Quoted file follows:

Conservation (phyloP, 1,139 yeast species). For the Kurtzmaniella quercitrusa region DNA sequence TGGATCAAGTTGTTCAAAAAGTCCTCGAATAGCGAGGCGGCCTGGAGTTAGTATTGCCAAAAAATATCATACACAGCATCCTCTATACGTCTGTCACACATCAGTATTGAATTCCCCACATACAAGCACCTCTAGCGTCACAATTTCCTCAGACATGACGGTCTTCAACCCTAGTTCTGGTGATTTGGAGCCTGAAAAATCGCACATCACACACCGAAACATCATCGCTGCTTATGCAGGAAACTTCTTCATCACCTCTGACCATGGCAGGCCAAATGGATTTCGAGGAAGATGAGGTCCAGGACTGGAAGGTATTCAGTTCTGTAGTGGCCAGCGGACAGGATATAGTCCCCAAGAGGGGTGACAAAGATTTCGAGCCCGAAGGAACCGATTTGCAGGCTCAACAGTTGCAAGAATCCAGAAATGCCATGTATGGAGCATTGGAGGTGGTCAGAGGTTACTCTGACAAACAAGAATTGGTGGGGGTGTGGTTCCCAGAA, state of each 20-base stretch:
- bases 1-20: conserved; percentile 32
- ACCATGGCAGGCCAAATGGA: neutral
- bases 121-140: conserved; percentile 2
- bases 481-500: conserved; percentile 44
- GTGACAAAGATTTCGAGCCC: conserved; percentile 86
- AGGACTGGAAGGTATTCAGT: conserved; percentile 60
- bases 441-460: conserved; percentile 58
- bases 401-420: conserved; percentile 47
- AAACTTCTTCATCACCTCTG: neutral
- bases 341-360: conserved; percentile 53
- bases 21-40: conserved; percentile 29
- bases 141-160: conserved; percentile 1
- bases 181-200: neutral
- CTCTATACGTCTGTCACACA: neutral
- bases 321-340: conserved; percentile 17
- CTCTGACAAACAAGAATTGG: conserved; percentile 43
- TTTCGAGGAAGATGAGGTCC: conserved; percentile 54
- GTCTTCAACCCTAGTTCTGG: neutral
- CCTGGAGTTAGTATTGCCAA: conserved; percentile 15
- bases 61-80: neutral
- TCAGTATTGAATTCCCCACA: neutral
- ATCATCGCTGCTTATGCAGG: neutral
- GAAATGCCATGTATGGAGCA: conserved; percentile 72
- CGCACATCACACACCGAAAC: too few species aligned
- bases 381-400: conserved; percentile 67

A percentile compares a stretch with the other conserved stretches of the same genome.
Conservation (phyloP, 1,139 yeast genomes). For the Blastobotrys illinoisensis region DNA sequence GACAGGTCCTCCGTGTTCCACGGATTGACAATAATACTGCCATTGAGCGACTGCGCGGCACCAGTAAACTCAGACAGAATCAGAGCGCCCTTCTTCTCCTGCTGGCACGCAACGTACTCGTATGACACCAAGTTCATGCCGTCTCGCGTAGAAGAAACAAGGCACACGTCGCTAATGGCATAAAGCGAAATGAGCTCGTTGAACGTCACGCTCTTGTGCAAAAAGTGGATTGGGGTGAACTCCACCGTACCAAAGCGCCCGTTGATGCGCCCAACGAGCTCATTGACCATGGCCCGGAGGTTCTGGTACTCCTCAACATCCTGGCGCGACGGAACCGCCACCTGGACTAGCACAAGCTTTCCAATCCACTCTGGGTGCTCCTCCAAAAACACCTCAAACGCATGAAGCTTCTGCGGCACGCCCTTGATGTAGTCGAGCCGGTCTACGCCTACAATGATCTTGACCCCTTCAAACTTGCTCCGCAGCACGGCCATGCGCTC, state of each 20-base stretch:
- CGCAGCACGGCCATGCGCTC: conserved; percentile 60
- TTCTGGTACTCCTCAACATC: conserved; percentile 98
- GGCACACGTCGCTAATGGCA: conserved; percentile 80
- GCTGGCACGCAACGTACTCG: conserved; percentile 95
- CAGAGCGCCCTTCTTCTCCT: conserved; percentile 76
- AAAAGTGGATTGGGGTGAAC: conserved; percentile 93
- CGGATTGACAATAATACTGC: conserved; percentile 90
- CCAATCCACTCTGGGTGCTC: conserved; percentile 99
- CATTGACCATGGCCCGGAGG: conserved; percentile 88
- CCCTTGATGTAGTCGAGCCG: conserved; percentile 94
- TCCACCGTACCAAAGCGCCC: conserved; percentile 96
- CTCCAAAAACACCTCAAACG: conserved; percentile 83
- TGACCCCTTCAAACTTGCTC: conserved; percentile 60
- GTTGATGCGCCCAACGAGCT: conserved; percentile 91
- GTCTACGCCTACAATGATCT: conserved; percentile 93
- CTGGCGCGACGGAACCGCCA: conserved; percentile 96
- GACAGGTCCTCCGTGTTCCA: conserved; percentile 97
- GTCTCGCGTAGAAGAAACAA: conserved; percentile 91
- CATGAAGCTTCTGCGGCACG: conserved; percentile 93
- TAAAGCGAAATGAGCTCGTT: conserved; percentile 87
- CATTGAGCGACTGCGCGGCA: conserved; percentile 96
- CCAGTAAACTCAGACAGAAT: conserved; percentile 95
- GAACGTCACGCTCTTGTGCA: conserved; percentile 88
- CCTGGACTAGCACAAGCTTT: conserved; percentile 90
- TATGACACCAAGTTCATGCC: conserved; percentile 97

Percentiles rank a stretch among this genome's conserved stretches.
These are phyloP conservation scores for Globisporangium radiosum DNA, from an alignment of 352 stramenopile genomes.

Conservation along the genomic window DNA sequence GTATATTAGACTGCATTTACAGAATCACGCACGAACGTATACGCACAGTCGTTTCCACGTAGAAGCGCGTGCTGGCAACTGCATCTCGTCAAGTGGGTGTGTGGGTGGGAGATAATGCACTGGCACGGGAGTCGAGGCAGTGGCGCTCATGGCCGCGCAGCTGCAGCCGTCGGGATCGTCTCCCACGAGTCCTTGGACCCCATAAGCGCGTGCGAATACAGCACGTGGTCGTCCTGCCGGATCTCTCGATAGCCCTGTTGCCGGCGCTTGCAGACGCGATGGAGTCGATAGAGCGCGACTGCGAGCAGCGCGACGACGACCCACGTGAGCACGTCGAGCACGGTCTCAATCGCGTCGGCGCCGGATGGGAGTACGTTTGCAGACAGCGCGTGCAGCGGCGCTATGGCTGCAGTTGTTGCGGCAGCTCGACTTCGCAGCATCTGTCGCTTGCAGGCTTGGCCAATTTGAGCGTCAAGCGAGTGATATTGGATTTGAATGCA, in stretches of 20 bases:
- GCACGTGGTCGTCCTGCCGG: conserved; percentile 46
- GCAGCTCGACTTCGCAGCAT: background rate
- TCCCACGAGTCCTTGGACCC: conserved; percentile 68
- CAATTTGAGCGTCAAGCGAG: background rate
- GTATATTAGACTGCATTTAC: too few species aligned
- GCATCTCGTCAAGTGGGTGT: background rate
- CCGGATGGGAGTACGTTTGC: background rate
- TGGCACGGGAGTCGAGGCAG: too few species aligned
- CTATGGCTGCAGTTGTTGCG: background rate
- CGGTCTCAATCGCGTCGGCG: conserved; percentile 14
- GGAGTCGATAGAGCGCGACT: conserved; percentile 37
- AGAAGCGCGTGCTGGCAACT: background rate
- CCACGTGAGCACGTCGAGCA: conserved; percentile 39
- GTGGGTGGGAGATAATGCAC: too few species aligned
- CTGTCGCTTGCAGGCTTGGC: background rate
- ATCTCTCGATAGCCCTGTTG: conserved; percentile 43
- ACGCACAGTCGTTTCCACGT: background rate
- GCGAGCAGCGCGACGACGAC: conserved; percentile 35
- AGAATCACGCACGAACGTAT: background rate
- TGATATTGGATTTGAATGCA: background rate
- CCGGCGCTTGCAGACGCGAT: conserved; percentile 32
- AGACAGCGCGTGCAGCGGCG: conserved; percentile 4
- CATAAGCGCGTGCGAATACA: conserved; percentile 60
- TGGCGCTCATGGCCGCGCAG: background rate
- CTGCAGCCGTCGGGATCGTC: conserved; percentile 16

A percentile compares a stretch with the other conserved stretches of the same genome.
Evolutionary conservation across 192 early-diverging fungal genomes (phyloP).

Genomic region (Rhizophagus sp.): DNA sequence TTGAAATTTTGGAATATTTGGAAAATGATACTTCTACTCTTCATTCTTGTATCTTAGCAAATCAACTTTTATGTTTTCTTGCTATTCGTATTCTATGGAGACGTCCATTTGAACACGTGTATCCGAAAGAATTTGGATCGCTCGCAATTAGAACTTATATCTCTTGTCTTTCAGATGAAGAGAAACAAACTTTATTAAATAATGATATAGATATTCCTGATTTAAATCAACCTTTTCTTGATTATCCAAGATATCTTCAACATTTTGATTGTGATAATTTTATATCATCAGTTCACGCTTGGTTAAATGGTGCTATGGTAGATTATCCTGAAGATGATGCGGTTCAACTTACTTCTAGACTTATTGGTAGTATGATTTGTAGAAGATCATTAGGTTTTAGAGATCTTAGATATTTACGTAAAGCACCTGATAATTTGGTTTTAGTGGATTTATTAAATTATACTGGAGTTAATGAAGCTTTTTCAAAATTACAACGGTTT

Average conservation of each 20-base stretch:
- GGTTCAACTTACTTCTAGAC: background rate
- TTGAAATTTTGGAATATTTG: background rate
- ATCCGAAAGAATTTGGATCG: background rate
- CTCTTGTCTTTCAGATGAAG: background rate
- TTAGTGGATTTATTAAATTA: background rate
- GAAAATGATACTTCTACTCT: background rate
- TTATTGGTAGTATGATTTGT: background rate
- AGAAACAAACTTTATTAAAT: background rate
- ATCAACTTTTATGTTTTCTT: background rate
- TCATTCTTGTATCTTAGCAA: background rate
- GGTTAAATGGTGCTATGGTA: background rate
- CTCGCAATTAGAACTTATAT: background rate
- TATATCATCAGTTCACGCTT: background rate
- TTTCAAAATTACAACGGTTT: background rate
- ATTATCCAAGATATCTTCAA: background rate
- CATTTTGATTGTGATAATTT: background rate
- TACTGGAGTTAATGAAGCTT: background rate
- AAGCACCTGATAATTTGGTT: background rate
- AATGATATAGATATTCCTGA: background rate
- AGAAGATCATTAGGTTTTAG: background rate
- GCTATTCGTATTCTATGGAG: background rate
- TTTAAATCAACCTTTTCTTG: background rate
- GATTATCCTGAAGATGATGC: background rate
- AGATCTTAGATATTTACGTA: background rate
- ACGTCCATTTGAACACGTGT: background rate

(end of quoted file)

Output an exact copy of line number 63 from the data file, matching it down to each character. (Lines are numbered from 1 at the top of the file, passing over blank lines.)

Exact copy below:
- CCGGATGGGAGTACGTTTGC: background rate